Britain wants a large chunk of the EU's €150 billion cash and property pile post-Brexit
Britain is pushing for the European Union to hand over a large slice of its assets — which includes cash and property — after Brexit.
The EU's chief Brexit negotiator Michel Barnier will likely tell British government to hand over £49 billion ($61 billion) as part of its divorce deal from the 28-member bloc.
But The Times reported that the UK government is aiming to claim a "substantial share" of the EU's assets worth more than €150 billion.
The total in assets that Britain wants a slice of that The Times detailed include:
- Cash — €21.7 billion.
- Property — €8.7 billion.
- Saleable financial assets — €9.6 billion.
- Money in EU budget contributions that have not been have not yet been paid by member states — €10.4 billion.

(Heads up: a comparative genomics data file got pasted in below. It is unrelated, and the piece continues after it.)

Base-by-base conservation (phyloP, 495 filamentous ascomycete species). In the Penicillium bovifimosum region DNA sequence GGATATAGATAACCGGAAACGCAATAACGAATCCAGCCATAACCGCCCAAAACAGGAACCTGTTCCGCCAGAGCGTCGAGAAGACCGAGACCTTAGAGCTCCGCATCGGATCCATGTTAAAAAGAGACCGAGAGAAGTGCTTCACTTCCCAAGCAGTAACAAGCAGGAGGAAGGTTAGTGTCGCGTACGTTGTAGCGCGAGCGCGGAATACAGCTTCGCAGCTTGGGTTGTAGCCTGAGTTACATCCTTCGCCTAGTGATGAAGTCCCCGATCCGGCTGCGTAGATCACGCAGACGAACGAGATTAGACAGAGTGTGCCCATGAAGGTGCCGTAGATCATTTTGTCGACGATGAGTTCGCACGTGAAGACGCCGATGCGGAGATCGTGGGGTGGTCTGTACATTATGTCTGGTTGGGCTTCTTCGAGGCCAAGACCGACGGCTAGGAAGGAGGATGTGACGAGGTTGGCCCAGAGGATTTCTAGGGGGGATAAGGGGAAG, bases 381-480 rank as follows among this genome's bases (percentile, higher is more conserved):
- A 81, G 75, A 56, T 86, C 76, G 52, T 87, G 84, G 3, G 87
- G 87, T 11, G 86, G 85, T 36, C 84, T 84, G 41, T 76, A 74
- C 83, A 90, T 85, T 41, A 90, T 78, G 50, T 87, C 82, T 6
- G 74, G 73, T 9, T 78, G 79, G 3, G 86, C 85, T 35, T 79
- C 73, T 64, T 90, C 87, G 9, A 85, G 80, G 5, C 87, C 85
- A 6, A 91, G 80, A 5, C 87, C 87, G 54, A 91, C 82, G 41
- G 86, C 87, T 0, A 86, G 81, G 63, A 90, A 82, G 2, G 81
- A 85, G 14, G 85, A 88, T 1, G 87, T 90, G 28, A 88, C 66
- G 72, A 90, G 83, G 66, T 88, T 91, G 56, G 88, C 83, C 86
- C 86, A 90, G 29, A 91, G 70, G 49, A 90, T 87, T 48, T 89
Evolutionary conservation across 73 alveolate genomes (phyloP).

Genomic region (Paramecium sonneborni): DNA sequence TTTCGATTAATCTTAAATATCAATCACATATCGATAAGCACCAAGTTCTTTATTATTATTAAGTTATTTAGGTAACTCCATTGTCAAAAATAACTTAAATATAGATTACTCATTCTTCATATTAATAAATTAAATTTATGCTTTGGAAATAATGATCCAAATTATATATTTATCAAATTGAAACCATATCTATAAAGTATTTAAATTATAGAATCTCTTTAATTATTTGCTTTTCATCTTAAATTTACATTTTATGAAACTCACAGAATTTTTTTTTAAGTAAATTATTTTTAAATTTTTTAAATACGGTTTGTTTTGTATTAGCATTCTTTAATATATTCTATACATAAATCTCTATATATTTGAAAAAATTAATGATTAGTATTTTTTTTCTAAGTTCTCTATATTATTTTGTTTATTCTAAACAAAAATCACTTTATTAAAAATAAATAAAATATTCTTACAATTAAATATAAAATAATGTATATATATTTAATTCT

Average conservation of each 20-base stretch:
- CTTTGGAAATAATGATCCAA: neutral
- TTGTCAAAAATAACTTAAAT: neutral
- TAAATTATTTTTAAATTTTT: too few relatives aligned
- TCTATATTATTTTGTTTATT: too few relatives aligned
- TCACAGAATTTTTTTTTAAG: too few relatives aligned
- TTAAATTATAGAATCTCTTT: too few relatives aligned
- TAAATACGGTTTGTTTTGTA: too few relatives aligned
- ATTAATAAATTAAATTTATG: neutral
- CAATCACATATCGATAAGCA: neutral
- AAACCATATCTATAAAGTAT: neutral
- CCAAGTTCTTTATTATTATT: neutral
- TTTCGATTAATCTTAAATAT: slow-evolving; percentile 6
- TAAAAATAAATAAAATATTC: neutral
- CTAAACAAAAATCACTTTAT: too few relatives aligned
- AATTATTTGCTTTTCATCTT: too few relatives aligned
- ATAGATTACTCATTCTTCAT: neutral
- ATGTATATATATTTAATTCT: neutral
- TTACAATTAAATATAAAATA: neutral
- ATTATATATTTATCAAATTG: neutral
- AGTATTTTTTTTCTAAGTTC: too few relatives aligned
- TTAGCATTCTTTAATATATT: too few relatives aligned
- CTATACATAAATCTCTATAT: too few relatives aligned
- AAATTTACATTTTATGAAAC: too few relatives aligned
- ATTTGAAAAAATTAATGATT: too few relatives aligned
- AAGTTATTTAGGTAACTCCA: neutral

- Money that was contributed to projects that may not be completed — €45.2 billion.
- Repayable loans to member states — €56 billion.
The report says that Britain is eyeing a €20 billion share of these assets, which would help offset the divorce bill it has been handed by the EU.
The EU settled on the figure of £49 billion for Britain to leave the EU. According to Sky, Germany and France allegedly wanted the divorce bill to be over £59 billion but agreed on a compromise.
Barnier spoke about charging Britain nearly £50 billion for "outstanding liabilities" in December. Prime Minister Theresa May and the British negotiating team are set to dispute this demand when talks officially get underway.
Brexit Secretary David Davis is preparing to hold at least two weeks of talks with Barnier to try and negotiate a revised figure, sources close to the minister say.
However, the official Brexit negotiation period will only start once May triggers Article 50.